Sunlight streamed in through the ample windows of The Living Room church in Columbus on a recent weekday. That seemed especially symbolic during a recent informal conversation among several people relaxing in soft, living room-style chairs.

“I feel like we can bring more people to this group partly by them seeing us (in the open),” Kim Graves said.

She referred to members of the confidential Faithful Friends weekly mental health recovery support group.

Local resident Eric Riddle and former Columbus resident and former Presbyterian pastor Tony Roberts launched the outreach, open to anyone with a diagnosed mental condition age 18 and older, in November 2014.

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A number of local pastors and other church leaders have acknowledged through the years that people of faith need to do a better job of addressing mental health issues.

Roberts has been among that crowd. He frequently wrote and spoke locally and nationally about living with bipolar disorder, a condition in which sufferers experience episodes of an elevated or agitated mood known as mania, alternating with episodes of depression.

Twenty to 25 percent of the U.S. population has a diagnosable mental illness, according to the National Alliance on Mental Illness. Faithful Friends meetings include prayer, Scripture, wellness discussions, times of sharing and a praise song.

Recent discussions of the peer-recovery outreach have focused on topics ranging from mental health cellphone apps to the importance of forgiveness for peace of mind. Members embrace both sacred and secular resources.

Riddle is a lay group leader who carefully indicates that the wellness-focused group is not an alternative or replacement for therapy or any other medical treatment, but rather a complementary element. Although he prefers that his and others’ precise diagnoses remain private, he is forthright about his aim.

“My vision with this is for the faith community and mental health providers to sincerely recognize their unique contributions to the holistic wellness of a person struggling with their mental health,” Riddle said.

He and others say it’s tough to guess how far along that process is locally. But a local mental health workshop at St. Peter’s Lutheran Church in January attracted leaders from 17 area churches, as well as mental health and community leaders, including Mayor Jim Lienhoop. It left Riddle, also vice president of the local chapter of the National Alliance on Mental Illness, heartened and hopeful.

“To see that room full of people was amazing,” Riddle said.

Plus, local churches with large attendance and high visibility, including Community Church of Columbus and St. Peter’s, have bolstered structured, professional counseling programs in recent years, highlighting a priority on mental health. Those efforts tackle everything from abuse issues to addictions.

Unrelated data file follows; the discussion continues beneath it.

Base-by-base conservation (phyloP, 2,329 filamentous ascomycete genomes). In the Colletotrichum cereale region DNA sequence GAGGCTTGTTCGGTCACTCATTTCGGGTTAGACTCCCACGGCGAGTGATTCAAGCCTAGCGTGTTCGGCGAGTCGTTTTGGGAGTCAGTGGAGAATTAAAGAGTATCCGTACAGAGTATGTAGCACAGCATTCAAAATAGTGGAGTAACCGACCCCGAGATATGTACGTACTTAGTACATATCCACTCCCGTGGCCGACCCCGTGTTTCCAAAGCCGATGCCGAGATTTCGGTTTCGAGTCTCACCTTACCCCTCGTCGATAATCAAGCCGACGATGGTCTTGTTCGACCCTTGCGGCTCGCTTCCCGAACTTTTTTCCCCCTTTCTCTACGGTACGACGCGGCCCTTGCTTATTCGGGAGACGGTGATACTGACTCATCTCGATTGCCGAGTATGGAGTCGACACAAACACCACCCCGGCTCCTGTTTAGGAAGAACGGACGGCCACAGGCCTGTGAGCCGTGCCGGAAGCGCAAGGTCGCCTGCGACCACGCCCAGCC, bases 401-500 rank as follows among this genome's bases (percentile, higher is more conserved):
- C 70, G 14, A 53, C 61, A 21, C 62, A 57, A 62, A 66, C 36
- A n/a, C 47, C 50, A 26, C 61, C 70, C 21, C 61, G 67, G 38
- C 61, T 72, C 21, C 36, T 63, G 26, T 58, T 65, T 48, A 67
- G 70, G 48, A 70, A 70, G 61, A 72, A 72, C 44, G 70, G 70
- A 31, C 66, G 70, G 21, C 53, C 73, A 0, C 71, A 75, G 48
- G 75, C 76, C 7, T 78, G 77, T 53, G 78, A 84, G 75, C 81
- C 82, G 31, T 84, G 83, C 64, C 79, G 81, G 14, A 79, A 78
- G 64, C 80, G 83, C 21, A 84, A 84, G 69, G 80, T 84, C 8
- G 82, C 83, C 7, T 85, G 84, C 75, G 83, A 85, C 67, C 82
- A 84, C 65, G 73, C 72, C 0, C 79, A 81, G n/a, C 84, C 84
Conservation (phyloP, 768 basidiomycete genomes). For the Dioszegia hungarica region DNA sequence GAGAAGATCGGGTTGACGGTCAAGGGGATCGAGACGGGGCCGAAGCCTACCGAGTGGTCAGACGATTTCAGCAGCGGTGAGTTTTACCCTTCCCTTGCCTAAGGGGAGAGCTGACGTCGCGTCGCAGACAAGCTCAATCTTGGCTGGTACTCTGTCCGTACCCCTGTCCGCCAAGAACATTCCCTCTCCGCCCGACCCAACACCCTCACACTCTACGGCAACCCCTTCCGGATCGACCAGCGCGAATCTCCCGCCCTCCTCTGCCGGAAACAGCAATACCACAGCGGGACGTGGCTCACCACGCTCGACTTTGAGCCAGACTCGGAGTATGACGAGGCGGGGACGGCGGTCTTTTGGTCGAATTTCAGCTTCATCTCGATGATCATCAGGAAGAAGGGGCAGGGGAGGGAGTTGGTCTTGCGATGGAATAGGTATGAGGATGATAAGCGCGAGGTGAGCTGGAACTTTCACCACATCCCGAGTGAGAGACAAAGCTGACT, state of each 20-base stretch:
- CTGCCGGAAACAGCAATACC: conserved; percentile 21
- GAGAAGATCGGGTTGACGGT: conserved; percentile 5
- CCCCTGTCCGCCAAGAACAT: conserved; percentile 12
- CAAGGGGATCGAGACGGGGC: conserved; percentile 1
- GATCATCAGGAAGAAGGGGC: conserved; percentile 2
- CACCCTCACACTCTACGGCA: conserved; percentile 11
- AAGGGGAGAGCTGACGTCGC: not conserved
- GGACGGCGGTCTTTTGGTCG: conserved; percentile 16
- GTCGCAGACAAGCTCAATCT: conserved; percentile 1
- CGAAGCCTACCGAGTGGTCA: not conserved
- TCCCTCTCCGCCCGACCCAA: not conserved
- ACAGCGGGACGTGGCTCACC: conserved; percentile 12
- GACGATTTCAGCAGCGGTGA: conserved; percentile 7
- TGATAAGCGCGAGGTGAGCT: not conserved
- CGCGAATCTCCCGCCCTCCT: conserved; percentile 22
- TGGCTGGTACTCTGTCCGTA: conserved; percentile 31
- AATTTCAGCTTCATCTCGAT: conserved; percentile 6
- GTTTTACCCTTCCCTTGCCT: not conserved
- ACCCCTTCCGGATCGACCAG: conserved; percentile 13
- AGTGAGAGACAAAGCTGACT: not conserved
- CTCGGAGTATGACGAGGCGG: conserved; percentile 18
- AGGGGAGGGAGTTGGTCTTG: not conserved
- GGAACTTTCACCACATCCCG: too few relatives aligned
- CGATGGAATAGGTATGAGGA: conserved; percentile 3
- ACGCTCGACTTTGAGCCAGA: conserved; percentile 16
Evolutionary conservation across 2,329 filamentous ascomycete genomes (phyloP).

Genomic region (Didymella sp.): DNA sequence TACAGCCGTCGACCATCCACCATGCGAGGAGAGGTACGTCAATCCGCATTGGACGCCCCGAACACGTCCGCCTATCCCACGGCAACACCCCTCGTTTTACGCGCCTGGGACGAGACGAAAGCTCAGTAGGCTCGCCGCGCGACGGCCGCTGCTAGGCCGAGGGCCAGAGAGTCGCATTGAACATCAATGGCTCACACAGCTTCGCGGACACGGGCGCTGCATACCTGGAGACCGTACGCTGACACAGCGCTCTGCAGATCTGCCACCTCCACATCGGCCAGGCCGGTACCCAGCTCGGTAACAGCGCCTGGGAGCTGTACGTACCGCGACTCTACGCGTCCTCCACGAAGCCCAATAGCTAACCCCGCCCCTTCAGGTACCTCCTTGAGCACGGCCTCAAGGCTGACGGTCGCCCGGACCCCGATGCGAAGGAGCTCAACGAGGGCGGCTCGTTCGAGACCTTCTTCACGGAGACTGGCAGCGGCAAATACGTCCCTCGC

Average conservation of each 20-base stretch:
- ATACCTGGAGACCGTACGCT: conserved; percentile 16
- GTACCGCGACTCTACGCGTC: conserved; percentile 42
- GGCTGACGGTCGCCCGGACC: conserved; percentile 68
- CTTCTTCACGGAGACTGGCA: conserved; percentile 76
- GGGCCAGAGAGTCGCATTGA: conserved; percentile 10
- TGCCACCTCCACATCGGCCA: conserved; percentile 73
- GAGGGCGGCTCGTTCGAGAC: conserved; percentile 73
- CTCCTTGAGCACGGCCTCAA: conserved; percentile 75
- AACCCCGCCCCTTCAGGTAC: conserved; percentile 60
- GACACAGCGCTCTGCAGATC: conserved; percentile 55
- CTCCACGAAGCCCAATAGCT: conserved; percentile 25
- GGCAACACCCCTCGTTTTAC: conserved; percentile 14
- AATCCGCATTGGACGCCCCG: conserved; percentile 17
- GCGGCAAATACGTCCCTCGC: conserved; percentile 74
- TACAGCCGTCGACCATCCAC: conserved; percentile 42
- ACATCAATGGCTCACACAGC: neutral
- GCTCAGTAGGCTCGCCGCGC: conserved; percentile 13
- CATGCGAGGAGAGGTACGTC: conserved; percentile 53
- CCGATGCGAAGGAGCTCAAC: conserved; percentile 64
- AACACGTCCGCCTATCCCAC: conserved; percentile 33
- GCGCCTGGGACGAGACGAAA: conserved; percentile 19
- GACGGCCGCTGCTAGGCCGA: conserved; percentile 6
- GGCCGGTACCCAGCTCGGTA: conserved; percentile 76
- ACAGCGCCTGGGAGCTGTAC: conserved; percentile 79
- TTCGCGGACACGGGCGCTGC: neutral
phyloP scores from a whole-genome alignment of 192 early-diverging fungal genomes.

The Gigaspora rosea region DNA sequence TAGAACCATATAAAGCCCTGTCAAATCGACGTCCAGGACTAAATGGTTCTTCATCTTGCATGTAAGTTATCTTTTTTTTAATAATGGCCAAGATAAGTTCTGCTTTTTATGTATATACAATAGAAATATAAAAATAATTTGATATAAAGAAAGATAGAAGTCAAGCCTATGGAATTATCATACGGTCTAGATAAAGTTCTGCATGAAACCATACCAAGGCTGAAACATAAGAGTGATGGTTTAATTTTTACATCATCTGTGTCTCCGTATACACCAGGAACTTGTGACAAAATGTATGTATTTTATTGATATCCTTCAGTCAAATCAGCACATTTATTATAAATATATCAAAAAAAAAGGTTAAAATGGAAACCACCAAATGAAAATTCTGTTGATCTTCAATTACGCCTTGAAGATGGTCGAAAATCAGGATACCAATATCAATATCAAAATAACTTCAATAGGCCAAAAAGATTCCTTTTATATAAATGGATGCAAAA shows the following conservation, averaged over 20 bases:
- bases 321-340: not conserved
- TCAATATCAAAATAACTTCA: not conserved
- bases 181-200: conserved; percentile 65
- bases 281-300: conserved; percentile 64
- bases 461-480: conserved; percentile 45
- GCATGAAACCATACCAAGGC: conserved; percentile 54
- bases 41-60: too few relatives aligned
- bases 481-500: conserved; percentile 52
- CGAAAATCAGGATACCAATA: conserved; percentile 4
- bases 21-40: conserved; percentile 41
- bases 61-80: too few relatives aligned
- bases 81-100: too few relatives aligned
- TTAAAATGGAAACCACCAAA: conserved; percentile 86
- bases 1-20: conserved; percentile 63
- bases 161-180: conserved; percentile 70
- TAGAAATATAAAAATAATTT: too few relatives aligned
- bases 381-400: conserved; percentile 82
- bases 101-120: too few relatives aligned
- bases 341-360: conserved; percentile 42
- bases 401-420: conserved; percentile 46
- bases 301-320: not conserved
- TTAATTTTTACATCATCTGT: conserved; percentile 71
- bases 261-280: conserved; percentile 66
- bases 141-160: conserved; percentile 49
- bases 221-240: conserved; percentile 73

Riddle has been among those applauding those type ministries and others reaching specifically into holistic wellness, such as a local program called GODfit.

“More (churches) are recognizing that yes, their primary focus still is the spiritual health of the individual,” Riddle said. “But as far as the individual’s physical health, the emotional health, the mental health — they’re beginning to see themselves making even more of an impact in all of those areas.”

The group clings to a central Scripture from Jesus’ words in Matthew 11:29: “Take my yoke upon you and learn from me, for I am gentle and humble in heart, and you will find rest for your souls.”

Members such as Diana Starkey said she long has been open with others about her mental challenges, although she understands others’ fear of facing stigmas and other obstacles.

“When you are centered in Christ, there need be no fear,” Starkey said. “He is my safety. He is my everything.”

Other members such as Judy Taylor say the group regularly affirms God’s love for her, despite a rocky, painful past in which she saw God as being “out to to get me” and disapproving of her human foibles.

“But I know now that I don’t ever have to feel shame again,” Taylor said. “I know I just need to lean on Christ.”

Starkey is clear that “God didn’t make me this way” with mental health challenges. “I didn’t realize while I was growing up that I was (clinically) depressed. I didn’t realize that until I was in my 30s.”

That came when her son was given a mental health-related diagnosis. She learned through early group help to find ways to make changes that would in turn alter her depression and allow the sun to shine in her life.

Graves mentioned that a setting such as Faithful Friends can stir God’s love and presence enough to remove burdens weighing on a person’s mind and spirit.

Riddle, who wants to spawn Faithful Friends groups at other churches, mentioned that he finds God not in spite of his condition, but rather amid it.

“My perspective is that my diagnosis is a gift from God,” he said, “allowing me to bring people out of isolation and into Christian community.”

Faith-based peer recovery help

What: Faithful Friends mental health recovery support group, using discussion, Scripture, prayer, song and other tools to help those 18 and older with a mental health diagnosis.

When: Meets from 7 to 8:30 p.m. Tuesdays.

Where: Nondenominational The Living Room church, 1412 Sycamore St. in Columbus.

Information: Eric Riddle at 812-344-0185 or eric.r.riddle@gmail.com.

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Brian Blair is a reporter for The Republic. He can be reached at bblair@therepublic.com or 812-379-5672.